Steve McCurry: “I remember the first time at Grand Central Station, in New York. I had the impression of being immersed in a work of art, not a railway station! What I find especially fascinating here is the constant human interaction. But it was fantastic to be able to spend a whole night there. We had the entire station to ourselves, as if in a waking dream."

3. Chand Baori Stepwell, India

A time for enchantment

This ancient stepwell is a legendary and mesmerizingly beautiful work of art intermingling symbolic ornamentation and optical illusions. Located near a temple in Abhaneri, in the state of Rajasthan, it has been a major centre of social life through the centuries. To reach the water, one must descend countless steps spread over several successive levels. The population regards this itinerary as in invitation to meditate.

Steve McCurry: “This place immediately reminded me of the graphic work of the artist Maurits Cornelis Escher, notably expressed through his art of creating optical illusions through playing with lines. The Indian women we met there appeared to be lost amid the vastness of the monument. These are definitely the most beautiful and awe-inspiring staircases I have ever seen. The architects worked miracles in creating a work of pure beauty."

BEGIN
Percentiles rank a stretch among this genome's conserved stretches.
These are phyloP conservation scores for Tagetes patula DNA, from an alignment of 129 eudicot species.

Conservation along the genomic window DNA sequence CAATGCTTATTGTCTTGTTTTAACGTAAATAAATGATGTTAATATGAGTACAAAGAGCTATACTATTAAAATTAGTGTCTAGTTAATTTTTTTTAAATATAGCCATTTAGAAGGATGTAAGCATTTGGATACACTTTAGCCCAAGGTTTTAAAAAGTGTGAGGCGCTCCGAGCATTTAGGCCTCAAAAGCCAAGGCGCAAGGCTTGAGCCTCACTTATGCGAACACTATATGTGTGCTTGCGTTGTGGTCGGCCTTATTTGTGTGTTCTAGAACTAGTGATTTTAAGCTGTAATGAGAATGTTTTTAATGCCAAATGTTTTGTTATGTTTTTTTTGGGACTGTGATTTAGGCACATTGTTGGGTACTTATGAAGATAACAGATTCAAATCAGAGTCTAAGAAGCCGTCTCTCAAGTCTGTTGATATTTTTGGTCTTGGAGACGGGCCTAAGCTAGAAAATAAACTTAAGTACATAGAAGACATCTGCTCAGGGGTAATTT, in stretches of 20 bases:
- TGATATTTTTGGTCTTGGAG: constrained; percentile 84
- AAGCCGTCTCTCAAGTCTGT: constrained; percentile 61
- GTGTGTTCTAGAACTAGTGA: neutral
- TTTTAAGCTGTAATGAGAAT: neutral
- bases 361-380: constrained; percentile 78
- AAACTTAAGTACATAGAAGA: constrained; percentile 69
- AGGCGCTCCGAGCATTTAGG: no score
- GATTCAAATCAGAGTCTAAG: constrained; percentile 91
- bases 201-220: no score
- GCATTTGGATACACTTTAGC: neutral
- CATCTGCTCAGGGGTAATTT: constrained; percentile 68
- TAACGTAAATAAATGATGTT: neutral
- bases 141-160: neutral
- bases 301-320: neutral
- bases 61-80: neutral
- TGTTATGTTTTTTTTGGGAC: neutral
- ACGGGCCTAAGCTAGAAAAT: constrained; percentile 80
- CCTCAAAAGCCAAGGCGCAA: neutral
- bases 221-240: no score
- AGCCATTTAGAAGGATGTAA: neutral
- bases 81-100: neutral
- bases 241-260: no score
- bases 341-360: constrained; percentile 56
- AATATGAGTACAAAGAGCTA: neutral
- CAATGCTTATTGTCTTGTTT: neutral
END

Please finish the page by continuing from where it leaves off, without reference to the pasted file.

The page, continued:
4. Leshan Giant Buddha, China

A time for serenity

In Sichuan Province, it has been towering over the Min River for 13 centuries and appears destined to defend it for eternity. This 71metre-high colossus, hewn out of the rock between 713 and 803 AD, was created to protect – and still does according to popular belief – the sailors braving these rushing waters. This monumental Buddha is a challenge to human limitations. Its simple features and intense beauty make it truly timeless.

Steve McCurry: “I have tried to convey through pictures the amazing sum of knowledge possessed by the Chinese at the time this Buddha was sculpted. It was an honour for me to undertake this task, especially as we were fortunate to meet some wonderful people during the photo shoot. What impressed me about this Buddha was its face that shows a neutral and benevolent smile. He observes the world and gazes affectionately at us as if he wished to protect us for all eternity."